Dell’s Deceptive Genius
Let us now sing the praises of Round Rock-based Dell Incorporated. The computer giant offers an object lesson for the laissez-faire ideologues who keep insisting that we should turn our government over to corporations, since they are so efficient and customer-oriented.
Michael Dell’s concept of tight inventory control, direct marketing and cheap labor production in offshore factories quickly turned him into both a multibillionaire and a celebrity CEO hailed as a genius.
But—oops—turns out that Michael’s genius has a few unsightly hickeys on it. His corporation is now being sued by some of its biggest customers for peddling shoddy products, then deliberately deceiving buyers about the shoddiness.
Beginning in 2003, for example, Dell shipped millions of faulty desktop computers to customers. Even after executives learned that the products had a bad component that would cause a 97 percent failure rate, they urged employees to keep this quiet. “We need to avoid all language indicating the boards were bad or had ‘issues,’ ” said one internal email. “Don’t bring this to customers’ attention proactively,” instructed another Dell document.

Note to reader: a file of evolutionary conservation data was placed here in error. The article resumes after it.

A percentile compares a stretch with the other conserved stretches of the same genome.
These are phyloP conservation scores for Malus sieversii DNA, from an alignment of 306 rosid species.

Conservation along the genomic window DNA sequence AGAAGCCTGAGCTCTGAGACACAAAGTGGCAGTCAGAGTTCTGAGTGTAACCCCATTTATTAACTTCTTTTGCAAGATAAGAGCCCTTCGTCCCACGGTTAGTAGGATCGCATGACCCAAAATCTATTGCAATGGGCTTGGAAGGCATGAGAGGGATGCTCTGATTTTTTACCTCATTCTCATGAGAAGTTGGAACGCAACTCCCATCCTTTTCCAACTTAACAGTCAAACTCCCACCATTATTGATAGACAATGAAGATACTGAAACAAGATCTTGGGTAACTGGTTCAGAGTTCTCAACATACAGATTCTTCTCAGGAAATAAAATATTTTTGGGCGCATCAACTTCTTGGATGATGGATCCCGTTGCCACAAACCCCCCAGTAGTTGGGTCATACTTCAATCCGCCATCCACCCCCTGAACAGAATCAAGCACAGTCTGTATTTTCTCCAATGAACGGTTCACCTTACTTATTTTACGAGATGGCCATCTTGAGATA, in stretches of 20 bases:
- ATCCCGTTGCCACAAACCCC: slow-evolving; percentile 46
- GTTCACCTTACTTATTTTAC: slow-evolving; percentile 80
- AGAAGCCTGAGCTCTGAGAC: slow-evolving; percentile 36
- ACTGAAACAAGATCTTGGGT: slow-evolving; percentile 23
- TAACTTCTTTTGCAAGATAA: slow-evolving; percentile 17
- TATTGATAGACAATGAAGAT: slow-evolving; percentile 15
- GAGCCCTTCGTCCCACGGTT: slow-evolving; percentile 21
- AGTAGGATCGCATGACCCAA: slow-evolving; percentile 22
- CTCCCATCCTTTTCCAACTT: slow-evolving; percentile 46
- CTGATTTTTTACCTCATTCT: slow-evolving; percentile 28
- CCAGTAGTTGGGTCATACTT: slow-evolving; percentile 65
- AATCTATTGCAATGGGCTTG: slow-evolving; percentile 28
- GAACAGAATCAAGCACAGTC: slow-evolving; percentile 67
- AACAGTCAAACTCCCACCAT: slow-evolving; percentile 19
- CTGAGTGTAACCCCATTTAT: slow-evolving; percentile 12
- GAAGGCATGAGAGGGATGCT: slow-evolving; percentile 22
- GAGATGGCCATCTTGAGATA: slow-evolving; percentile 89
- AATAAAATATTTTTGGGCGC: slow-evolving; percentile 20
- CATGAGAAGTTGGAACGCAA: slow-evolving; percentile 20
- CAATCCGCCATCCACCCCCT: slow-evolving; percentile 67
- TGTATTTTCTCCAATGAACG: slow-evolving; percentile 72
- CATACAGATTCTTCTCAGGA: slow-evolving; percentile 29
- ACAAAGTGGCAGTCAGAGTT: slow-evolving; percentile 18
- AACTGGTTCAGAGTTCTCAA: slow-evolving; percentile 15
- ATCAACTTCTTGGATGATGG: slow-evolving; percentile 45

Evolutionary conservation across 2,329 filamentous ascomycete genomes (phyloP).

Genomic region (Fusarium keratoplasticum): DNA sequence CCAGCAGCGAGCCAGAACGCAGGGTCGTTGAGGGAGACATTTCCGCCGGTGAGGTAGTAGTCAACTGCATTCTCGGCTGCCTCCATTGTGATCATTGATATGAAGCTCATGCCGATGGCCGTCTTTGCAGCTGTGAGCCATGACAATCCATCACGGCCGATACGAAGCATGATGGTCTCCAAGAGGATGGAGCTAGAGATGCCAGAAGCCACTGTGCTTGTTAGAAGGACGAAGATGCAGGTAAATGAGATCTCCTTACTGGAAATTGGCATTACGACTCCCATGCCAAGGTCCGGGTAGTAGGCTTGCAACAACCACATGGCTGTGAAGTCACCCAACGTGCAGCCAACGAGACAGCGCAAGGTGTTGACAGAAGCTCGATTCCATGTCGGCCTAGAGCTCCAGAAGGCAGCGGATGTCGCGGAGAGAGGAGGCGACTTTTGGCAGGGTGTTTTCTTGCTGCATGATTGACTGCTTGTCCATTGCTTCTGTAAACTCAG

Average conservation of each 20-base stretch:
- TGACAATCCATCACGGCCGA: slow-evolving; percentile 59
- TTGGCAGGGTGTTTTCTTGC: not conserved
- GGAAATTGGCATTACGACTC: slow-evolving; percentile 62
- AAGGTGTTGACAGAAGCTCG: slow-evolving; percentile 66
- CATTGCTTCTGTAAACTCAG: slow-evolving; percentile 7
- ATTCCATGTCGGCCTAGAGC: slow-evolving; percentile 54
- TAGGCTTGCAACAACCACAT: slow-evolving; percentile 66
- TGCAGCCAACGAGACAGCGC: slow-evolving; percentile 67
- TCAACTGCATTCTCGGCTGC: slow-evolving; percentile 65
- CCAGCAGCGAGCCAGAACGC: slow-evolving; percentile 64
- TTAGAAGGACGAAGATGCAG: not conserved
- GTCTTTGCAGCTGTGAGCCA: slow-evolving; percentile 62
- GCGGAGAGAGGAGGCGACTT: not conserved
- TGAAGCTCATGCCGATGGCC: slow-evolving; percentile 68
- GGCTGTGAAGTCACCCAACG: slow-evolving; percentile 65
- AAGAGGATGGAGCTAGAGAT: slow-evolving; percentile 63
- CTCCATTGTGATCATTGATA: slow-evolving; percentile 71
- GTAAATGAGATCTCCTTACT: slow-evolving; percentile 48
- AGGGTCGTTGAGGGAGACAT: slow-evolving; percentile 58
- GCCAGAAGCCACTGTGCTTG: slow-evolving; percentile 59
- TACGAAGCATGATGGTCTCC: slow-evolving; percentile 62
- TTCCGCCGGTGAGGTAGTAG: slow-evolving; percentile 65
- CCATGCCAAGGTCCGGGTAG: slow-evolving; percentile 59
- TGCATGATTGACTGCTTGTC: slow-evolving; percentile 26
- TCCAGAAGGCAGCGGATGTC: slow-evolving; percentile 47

The company even tried to shaft the law firm it hired to defend it against aggrieved customers, balking at fixing 1,000 faulty computers Dell had foisted on the firm. Good grief! Shaft your best friend; cheat your own mother; but messing with your lawyer is a death wish.
Adding to Dell’s problems is a tumbling market share and plummeting stock prices, aggravated by federal charges that the corporation has been cooking its books for years. Indeed, the genius himself is even facing federal accusations of fraud and misconduct.
Genius is as genius does. But should we really entrust our public business to this kind of corporate ingenuity?
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